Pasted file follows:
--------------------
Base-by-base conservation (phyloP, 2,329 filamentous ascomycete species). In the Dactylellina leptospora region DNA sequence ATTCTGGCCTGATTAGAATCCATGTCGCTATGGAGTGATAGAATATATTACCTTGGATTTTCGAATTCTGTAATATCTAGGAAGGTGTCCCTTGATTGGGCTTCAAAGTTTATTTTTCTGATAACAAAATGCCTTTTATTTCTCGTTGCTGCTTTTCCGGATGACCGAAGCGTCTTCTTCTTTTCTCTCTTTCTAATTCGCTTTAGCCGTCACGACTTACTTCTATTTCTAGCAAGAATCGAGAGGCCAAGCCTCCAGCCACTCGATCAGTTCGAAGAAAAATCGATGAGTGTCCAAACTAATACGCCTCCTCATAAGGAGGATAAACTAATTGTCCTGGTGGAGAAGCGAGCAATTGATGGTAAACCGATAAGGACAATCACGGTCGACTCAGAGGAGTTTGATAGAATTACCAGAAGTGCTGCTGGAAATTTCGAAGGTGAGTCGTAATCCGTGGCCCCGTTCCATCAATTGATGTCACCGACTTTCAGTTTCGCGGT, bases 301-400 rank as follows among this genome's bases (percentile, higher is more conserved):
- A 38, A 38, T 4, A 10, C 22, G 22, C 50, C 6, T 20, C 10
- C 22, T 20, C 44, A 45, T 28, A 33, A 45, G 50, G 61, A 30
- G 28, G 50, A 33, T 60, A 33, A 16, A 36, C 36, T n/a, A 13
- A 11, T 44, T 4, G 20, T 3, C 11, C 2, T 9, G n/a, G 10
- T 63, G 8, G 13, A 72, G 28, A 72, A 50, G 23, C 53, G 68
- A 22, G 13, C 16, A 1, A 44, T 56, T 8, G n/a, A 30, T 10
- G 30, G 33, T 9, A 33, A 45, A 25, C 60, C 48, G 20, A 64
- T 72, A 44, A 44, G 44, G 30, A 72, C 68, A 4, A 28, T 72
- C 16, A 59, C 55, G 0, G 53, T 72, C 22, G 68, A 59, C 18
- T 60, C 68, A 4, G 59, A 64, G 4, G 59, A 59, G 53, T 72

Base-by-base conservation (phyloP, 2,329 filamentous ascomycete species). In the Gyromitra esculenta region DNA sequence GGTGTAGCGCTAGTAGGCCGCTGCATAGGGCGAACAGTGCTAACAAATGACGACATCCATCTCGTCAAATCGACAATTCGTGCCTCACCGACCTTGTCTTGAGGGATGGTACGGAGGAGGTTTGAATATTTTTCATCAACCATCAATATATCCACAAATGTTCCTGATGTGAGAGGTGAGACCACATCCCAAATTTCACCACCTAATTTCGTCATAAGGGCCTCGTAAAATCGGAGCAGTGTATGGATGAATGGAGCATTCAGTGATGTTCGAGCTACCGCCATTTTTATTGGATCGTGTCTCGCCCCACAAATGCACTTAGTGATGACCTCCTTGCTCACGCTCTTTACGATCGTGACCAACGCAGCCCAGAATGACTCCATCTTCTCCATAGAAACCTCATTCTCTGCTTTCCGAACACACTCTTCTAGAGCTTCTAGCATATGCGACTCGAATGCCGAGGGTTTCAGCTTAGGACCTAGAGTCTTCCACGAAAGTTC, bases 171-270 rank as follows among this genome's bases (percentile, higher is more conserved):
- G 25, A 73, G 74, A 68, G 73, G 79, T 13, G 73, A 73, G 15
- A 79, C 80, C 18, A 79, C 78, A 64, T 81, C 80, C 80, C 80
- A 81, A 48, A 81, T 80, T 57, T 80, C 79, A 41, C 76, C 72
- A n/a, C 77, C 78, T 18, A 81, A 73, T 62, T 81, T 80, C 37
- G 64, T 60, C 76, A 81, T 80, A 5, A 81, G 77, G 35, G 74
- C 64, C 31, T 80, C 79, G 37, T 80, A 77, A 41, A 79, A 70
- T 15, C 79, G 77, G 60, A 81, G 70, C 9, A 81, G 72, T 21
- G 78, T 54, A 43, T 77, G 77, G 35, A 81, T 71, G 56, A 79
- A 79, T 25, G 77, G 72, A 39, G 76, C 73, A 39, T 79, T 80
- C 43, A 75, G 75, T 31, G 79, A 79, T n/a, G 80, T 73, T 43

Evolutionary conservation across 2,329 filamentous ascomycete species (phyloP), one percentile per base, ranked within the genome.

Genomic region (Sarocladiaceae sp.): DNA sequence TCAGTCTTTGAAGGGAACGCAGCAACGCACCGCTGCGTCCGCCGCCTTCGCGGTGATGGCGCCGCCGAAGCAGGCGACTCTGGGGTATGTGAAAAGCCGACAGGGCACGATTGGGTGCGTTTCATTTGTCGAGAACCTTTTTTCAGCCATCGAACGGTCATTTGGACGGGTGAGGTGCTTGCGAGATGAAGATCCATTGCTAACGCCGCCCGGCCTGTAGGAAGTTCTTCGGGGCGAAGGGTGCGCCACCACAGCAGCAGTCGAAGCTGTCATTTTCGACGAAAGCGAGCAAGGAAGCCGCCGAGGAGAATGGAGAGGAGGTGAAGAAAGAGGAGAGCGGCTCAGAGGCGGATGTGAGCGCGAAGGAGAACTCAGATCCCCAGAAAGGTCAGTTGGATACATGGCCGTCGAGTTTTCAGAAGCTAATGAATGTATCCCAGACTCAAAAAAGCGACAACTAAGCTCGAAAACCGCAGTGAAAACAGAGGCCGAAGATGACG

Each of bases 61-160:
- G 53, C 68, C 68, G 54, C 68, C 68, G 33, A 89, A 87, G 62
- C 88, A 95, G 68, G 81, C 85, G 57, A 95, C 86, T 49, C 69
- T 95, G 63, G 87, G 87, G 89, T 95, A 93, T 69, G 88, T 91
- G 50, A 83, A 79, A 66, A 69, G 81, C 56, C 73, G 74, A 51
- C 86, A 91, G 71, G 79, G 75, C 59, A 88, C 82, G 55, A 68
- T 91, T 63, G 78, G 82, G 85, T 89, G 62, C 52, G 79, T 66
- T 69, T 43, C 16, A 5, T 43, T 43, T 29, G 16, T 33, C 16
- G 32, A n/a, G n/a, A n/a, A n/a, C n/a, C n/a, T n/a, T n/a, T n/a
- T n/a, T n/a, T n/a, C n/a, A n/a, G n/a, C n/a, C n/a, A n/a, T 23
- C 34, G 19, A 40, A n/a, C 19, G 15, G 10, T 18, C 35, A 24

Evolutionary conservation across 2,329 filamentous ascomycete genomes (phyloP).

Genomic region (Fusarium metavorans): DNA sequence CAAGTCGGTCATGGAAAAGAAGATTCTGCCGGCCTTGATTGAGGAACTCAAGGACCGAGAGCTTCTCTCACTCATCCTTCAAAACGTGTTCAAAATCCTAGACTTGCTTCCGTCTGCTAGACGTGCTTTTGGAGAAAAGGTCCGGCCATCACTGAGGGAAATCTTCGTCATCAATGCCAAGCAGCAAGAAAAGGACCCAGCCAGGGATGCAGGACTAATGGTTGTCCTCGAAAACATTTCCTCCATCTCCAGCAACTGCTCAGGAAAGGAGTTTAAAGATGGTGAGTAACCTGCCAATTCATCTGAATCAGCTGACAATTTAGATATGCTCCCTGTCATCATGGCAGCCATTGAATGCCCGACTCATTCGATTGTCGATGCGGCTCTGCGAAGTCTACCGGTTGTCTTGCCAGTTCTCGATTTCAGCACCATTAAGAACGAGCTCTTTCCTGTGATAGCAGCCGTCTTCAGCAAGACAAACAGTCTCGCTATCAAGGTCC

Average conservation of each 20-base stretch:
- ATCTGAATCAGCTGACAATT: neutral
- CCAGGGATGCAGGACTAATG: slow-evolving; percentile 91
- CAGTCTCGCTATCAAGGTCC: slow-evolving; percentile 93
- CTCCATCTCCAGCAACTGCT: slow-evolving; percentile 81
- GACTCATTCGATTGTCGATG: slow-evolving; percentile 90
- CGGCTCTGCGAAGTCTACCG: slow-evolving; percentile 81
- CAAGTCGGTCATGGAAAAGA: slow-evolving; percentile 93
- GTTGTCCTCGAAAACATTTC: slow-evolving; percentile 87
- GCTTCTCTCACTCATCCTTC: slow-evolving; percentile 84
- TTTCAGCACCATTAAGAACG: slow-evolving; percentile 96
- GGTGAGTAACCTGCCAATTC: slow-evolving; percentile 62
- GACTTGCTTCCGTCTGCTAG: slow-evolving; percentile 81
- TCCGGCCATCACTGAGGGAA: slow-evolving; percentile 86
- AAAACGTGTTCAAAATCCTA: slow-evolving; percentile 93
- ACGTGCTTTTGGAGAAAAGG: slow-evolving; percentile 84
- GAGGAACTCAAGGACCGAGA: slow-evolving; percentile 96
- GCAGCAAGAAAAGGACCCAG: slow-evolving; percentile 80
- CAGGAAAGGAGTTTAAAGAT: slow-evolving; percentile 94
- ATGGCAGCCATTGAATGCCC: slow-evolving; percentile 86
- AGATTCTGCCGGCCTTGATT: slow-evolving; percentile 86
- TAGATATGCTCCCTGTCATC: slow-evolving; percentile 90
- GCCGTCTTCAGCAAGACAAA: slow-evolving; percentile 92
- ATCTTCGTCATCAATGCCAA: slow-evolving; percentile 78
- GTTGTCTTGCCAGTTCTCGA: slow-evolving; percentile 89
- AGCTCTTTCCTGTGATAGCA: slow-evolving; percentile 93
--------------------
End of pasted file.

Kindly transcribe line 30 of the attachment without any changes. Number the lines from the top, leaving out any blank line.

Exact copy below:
- C 86, A 91, G 71, G 79, G 75, C 59, A 88, C 82, G 55, A 68